Monthly Archives: October 2018

Whoever You Are: Blind Faith – sermon on Mark 10:46-52

October 24, 2021

The story of Blind Bartimaeus acts as a bookend in Mark’s gospel. It closes out a long section that began back in chapter eight, when Jesus healed another blind man – only that time, Jesus had to spit twice before the man could see. This whole section has come to its climax here in chapter ten, where we’ve been walking with Jesus this month. The itinerary Jesus and his disciples have been following, as they travel from Galilee to Jerusalem, has been pretty … eventful.

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Whoever You Are: Greatest & Least – Sermon on Mark 10:35-45

October 17, 2021

I had a friend who worked really hard at appearing humble. In public, he was always putting himself down, always declining praise when he’d done something good. But in private, it was a different story.

One time he told me of a particularly generous thing he’d done for someone we both knew. And then he said, “But of course, I don’t want anyone to know it was me. Jesus says to give alms in secret.” And I thought, “but you just told me.” Continue reading

Whoever You Are: First and Last – sermon on Mark 10:17-31

October 10, 2021

Have you ever held a garage sale? Somewhere in the process of getting all the items ready for the sale, did you ask yourself “How on earth did I accumulate so much stuff?” Our culture encourages consumerism – advertisers play on our emotions to convince us we really need something that, to be honest, we probably don’t need at all.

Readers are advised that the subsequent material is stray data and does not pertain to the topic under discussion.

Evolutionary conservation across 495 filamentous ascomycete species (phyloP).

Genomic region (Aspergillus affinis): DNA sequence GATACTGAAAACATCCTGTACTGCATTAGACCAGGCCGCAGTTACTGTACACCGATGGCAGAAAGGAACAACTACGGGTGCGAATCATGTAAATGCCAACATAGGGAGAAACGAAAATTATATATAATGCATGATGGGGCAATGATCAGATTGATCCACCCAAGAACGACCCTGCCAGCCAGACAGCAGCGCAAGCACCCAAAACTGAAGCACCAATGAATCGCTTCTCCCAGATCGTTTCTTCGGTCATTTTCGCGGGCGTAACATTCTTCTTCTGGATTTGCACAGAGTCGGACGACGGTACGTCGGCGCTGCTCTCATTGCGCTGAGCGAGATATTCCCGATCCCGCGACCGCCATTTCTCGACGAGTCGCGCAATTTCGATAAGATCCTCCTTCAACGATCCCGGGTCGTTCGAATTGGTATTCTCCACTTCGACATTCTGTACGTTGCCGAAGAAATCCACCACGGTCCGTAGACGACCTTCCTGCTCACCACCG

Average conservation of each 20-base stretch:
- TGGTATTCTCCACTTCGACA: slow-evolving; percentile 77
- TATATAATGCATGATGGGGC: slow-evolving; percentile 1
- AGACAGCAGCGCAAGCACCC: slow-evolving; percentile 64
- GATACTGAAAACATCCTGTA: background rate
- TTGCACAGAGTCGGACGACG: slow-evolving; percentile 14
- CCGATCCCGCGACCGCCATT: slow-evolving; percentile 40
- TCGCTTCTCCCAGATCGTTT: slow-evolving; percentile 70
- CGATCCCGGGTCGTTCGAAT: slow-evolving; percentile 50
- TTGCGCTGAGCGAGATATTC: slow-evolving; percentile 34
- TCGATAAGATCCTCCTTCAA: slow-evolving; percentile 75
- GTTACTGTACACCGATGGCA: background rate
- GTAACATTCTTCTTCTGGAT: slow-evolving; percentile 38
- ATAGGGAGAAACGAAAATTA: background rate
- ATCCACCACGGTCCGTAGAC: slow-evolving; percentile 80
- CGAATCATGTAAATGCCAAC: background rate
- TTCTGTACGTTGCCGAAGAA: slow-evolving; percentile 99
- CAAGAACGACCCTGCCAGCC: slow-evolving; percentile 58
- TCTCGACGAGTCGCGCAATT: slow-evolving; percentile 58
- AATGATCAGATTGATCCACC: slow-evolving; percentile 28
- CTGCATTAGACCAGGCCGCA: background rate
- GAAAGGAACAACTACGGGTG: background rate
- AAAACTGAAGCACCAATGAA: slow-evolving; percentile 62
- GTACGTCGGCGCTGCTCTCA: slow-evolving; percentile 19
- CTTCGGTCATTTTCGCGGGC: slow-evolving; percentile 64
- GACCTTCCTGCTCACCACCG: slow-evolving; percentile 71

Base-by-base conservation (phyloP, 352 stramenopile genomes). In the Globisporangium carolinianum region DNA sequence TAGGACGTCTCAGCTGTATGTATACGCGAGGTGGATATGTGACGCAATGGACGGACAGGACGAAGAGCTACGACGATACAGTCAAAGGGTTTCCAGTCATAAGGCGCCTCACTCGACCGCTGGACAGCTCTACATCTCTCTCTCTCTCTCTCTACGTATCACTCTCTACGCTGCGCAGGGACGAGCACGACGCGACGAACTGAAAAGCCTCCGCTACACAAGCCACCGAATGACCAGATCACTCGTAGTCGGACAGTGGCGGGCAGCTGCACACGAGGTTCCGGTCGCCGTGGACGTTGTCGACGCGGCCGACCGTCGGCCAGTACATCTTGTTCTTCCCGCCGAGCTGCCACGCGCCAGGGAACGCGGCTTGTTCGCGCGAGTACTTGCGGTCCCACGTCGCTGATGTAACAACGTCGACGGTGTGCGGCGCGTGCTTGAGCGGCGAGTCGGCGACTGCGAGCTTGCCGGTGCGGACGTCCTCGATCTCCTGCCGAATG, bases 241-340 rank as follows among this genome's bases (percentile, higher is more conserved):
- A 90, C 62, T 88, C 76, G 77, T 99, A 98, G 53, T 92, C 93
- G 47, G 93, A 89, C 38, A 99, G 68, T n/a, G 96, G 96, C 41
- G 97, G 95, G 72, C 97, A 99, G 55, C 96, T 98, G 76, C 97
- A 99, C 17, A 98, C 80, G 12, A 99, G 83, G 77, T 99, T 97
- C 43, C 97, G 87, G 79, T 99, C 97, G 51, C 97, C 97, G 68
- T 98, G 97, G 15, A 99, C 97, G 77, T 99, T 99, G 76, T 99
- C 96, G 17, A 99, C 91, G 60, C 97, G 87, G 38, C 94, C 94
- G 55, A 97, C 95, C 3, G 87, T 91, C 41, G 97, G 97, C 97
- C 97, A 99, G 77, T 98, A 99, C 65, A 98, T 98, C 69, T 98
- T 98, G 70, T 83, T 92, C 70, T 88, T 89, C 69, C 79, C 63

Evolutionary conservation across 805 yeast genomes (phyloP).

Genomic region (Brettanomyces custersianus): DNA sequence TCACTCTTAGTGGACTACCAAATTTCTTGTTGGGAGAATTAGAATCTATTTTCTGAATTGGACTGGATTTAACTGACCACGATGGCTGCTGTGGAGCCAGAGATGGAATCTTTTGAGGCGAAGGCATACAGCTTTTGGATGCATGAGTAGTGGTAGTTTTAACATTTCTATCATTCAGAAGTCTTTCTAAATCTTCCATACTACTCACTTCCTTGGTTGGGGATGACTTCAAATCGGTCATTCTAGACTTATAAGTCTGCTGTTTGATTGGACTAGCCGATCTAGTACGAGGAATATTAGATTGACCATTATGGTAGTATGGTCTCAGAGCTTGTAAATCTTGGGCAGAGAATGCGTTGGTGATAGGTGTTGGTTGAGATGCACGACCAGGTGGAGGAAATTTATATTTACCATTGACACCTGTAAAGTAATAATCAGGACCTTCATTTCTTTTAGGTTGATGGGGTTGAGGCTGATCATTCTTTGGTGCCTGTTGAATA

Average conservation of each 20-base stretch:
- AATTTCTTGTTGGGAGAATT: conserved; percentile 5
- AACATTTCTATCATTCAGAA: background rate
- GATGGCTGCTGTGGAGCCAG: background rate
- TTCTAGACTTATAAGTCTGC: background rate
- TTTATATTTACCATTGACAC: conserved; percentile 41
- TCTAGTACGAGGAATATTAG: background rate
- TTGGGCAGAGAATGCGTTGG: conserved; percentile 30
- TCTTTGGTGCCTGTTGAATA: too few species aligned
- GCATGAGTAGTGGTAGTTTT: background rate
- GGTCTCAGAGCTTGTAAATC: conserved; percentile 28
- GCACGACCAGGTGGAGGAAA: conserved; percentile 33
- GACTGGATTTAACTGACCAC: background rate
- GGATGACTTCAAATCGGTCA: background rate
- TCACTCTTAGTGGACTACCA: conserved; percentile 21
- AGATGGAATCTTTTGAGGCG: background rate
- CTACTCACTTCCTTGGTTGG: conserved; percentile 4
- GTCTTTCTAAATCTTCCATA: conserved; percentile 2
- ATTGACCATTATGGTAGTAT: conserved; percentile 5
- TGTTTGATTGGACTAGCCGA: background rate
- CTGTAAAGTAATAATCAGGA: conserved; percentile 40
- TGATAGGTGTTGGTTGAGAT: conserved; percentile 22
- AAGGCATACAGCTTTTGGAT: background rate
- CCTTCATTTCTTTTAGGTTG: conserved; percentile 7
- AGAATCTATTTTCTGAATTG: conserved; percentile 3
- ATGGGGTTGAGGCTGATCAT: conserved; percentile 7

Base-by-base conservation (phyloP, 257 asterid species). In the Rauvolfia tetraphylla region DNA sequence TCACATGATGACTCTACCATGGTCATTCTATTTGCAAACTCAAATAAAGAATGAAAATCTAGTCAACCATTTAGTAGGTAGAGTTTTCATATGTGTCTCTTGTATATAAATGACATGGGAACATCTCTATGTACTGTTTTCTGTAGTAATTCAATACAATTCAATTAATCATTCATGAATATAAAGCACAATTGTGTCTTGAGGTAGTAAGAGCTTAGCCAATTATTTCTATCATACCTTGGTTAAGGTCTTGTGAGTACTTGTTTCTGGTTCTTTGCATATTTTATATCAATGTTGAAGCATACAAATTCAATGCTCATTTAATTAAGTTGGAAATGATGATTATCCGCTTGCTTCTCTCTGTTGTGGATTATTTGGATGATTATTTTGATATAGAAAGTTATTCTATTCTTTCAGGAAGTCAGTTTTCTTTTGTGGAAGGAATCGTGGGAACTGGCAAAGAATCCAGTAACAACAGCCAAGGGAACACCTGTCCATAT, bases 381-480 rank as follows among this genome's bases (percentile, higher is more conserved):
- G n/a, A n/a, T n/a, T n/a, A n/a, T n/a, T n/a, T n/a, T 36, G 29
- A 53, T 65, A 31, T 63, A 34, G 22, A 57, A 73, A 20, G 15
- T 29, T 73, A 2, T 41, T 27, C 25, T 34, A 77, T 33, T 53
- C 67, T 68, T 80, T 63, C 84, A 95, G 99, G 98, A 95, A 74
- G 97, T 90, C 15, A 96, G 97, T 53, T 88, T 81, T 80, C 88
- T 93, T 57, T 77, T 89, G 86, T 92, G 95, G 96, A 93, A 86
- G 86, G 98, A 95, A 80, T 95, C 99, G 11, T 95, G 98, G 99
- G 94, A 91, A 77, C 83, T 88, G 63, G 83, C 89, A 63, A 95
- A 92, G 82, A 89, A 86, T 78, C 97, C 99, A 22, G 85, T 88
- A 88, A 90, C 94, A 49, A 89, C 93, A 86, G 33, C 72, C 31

Mary Hunt writes a newspaper column called “The Everyday Cheapskate,” and she has a saying I really like. I think many of us could put it on our bathroom mirrors to read as we brush our teeth every morning: Continue reading

Whoever You Are: Broken and Blessed – sermon on Mark 10:2-16

October 3, 2021 (World Communion Sunday)

We are beginning a new series this week, which will take us through the tenth chapter of the gospel according to Mark. Since we’ve been focused on the letter from James, we might need a little context to help us re-focus on the gospel story. Jesus is on the move. Several themes will appear in chapter ten. These themes are like threads in a tightly woven tapestry, weaving together ideas that might seem at first glance to be disconnected, but when woven together, they form a perfect image of the Kingdom of God.

There’s the theme of walking – in Chapter 9, Jesus walks down from the mount of transfiguration, and then takes his disciples on a walk through Galilee so he can teach them privately about his coming death and resurrection. Which, by the way, is teaching they don’t understand, but they are afraid to ask him about it. Continue reading